It has been many weeks since I last baked, never mind wrote about it, but with good reason. May and June are the busiest gardening months when everything bursts into life at full throttle and the garden is at its most gorgeous but most labour intensive phase. Plants that 3 weeks ago were leaves popping though the soil are now overflowing with greenery and flowers. All of that takes time and effort in normal years, but this year we volunteered to open the garden for the the village Open Gardens event, which meant that little bit of extra effort to keep it looking at its peak which left even less time for baking than normal.
However no baking at all is a sad state of affairs so I set to last weekend. This time of the year my 2 rhubarb plants burst into life producing kilos of beautiful pink stems that need turning into comestibles over a very short time period. The sheer quantity a mature plant produces presents a challenge.
There is only so much Rhubarb Crumble (covered in lashings of custard and still my favourite rhubarb recipe) that 2 men can eat (and frankly it is more of a winter than summer pudding), and I still have jam made 3 years ago that we haven’t consumed, so making the rhubarb into jam was not really an option. It was back to the internet for recipes. An unsweetened compote of rhubarb goes very nicely with pork but other than a few old standards, the Anglo-Saxon websites did not prove a rich treasure trove. BBC Good Food had a total of only 40 recipes none of which really appealed. I headed back to Germany which proved far more enlightening and fruitful. The German equivalent of BBC Good Food, www.chefkoch.de , has 1,639 recipes! Picking one for my venture into rhubarb was not easy, but I saw a layered torte that I decided to adapt slightly and make my own which I have called Rhubarb and Custard Cake – a true english nursery food classic in cake form.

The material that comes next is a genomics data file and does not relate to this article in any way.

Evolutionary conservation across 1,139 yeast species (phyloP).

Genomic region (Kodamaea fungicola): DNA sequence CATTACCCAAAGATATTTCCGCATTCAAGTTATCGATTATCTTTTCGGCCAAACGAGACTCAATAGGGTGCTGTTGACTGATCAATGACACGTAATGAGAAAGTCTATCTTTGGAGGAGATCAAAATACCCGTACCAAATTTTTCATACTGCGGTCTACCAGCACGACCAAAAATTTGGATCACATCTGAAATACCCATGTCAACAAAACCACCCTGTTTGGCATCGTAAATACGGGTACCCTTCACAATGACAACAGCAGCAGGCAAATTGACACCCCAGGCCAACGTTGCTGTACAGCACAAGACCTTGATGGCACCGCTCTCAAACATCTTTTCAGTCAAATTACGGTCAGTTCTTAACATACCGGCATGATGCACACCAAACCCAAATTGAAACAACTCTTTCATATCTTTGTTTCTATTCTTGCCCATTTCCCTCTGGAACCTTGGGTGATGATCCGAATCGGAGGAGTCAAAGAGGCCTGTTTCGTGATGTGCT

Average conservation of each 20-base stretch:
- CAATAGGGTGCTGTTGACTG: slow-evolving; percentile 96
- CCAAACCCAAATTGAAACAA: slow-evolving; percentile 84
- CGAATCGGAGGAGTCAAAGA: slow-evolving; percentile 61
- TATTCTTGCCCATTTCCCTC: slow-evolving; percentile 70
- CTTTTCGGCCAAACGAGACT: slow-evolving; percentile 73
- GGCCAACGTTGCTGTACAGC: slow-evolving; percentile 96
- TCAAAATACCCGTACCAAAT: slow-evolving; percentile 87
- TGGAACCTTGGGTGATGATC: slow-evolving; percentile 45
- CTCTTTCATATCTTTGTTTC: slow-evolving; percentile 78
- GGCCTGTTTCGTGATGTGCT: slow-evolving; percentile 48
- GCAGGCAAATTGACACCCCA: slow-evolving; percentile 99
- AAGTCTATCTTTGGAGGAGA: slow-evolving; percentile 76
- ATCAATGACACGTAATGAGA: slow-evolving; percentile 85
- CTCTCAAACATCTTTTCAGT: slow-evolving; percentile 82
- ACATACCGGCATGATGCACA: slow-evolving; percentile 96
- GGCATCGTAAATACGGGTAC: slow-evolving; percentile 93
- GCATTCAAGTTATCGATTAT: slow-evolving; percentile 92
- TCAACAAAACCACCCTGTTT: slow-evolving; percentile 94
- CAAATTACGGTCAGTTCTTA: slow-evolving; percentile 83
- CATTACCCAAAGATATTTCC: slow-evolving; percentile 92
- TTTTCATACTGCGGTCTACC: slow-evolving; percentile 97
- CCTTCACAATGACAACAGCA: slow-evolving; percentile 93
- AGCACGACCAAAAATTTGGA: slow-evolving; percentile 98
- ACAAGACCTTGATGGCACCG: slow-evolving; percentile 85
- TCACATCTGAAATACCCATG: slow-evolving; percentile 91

The cake itself is delicious but it had some flaws and I have adapted the recipe here to compensate for them. The original recipe involved a layer of sponge, followed by meringue, rhubarb compote, whipped cream (this was a German recipe so of course there was whipped cream), sponge and then meringue. The meringue was baked on top of the sponge and looked a little rough and ready for my liking. It definitely needed some adapting. My plan was to replace the whipped cream with vanilla creme diplomat (creme patissiere, whipped cream and gelatine), and to do the top layer of meringue using Italian meringue piped and browned off with a blow torch which would like a lot prettier.